Children in their early years will inevitably be prone to some kind of knocks or falls.

In these early years,the milk teeth are very closely related to the permanent teeth which are forming within the jaw bone.

Any injury to the milk teeth,usually the upper front teeth, during these formative years can affect the development of the permanent teeth.The result can vary depending on the severity of the trauma to the milk teeth.The permanent teeth will possibly be affected aethetically ,usually in the form of some changes in the colour or surface texture .This will only be visible when they erupt in the mouth of a child around the age of 7 or 8.

More serious injuries are where the milk teeth become embedded into the gums or where the milk teeth completely avulse from their socket.

Milk teeth that are completely knocked out should not be replaced.

What we need to be even more aware of is ,when the permanent teeth (usually the front teeth)suffer some sort of traumatic injury,we need to know what to do.This often occur in children between the age of 7 to 12.

The most important thing to do is to consult a dentist IMMEDIATELY after the incident occurs. The sooner,the better.It is of utmost importance that any traumatic injuries to the permanent teeth be examined,diagnosed and treated conservatively in the first few hours following the injury as it will affect the long term prognosis of the the tooth/teeth. Following the initial treatment,your dentist will need to folow up on the treated tooth for a number of years to prevent future complications.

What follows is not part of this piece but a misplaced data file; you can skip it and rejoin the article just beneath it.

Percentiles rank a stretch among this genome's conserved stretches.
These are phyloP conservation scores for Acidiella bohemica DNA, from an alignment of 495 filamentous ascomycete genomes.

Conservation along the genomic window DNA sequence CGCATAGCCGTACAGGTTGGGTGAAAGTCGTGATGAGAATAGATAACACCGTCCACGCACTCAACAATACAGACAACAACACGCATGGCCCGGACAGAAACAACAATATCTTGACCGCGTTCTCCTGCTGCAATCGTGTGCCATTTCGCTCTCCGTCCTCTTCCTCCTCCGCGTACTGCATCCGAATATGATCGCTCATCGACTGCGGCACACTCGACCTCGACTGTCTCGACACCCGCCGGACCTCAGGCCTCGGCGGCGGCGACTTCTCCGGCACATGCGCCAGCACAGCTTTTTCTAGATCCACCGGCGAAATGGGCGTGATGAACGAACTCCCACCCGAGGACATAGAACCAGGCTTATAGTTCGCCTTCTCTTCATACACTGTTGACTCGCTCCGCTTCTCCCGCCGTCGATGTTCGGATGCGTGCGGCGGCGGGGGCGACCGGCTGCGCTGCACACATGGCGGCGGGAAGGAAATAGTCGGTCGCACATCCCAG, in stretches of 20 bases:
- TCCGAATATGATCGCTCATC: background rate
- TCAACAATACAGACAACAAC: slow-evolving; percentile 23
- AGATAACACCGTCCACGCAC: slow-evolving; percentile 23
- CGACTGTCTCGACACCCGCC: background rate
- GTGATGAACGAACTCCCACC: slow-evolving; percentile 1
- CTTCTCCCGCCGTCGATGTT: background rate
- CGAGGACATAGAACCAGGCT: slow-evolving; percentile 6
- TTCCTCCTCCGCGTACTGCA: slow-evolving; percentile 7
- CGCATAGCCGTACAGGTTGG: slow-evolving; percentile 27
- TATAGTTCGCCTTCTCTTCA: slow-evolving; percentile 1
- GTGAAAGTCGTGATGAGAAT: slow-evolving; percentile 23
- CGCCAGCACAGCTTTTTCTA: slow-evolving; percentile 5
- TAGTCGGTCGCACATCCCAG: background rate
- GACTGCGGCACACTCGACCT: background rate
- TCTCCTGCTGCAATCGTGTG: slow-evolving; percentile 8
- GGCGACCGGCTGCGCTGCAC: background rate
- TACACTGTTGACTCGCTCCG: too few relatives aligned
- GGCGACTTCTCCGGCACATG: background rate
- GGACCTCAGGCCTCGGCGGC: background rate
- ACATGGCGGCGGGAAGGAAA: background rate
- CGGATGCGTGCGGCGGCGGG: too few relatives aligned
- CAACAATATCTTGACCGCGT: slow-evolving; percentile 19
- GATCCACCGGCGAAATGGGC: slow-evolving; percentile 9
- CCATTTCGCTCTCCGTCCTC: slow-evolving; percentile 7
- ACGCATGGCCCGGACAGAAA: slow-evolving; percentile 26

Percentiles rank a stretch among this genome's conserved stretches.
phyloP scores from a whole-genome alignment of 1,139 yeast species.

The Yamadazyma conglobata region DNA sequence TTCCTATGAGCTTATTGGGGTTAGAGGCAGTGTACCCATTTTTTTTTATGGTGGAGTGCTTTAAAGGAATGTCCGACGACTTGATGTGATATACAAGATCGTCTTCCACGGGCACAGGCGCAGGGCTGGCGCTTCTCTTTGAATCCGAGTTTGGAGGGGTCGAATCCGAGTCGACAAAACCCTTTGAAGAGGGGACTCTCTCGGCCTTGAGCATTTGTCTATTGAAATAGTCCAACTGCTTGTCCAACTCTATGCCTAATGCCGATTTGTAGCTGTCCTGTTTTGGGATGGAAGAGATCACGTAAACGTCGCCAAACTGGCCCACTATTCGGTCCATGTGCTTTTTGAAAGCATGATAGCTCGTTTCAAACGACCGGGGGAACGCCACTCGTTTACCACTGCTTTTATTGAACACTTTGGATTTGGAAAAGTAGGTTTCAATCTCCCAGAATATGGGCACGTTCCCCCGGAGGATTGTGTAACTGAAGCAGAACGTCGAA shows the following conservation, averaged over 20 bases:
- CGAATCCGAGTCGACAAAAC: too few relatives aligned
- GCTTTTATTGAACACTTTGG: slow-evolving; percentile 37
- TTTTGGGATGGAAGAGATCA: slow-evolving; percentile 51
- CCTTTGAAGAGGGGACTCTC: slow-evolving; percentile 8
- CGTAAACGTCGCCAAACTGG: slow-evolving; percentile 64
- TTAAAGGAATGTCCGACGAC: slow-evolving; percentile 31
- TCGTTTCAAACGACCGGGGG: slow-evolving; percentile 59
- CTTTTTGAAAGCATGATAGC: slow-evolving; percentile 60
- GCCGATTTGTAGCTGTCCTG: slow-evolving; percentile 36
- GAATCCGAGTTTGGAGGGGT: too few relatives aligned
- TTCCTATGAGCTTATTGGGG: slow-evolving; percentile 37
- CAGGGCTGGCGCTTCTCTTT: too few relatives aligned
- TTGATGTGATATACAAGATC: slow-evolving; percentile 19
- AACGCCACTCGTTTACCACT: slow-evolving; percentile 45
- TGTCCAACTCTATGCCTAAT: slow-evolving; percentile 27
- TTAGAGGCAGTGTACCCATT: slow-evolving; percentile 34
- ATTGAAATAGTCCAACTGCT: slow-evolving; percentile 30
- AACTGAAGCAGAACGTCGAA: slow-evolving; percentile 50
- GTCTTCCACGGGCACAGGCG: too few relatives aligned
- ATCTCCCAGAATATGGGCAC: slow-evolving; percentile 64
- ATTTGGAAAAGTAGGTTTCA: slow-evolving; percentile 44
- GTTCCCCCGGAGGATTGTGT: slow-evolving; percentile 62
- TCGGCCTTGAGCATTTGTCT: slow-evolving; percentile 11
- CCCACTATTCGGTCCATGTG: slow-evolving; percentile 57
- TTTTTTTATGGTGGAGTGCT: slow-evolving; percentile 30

The International Association of Dental Traumatology has come up with some simple guidelines and diagrams to help us understand the basics of what need to be done in the event of an injury to a child’s permanent tooth.

Recover the broken piece or pieces of the child’s tooth and place it in a cup of milk or clean water and bring it to the dentist for it to be repositioned,which is the most conservative option.

In the event that the tooth is completely knocked out,pick up the tooth by holding the crown portion and not the root portion and rinse any debris off it under running water. Then try to put the tooth back in its socket and bite down on it with a hanky or tissue paper and go to the dentist immediately.

If you are unable to put the tooth back in its original position,place it in a cup of milk or saline to keep it moist and go the dentist immediately, If you are unable to find milk nor saline,the tooth can be held in the child’s mouth but please ensure that he or she does not swallow it!

The key message is,GO TO THE DENTIST IMMEDIATELY following a traumatic injury to the permanent teeth.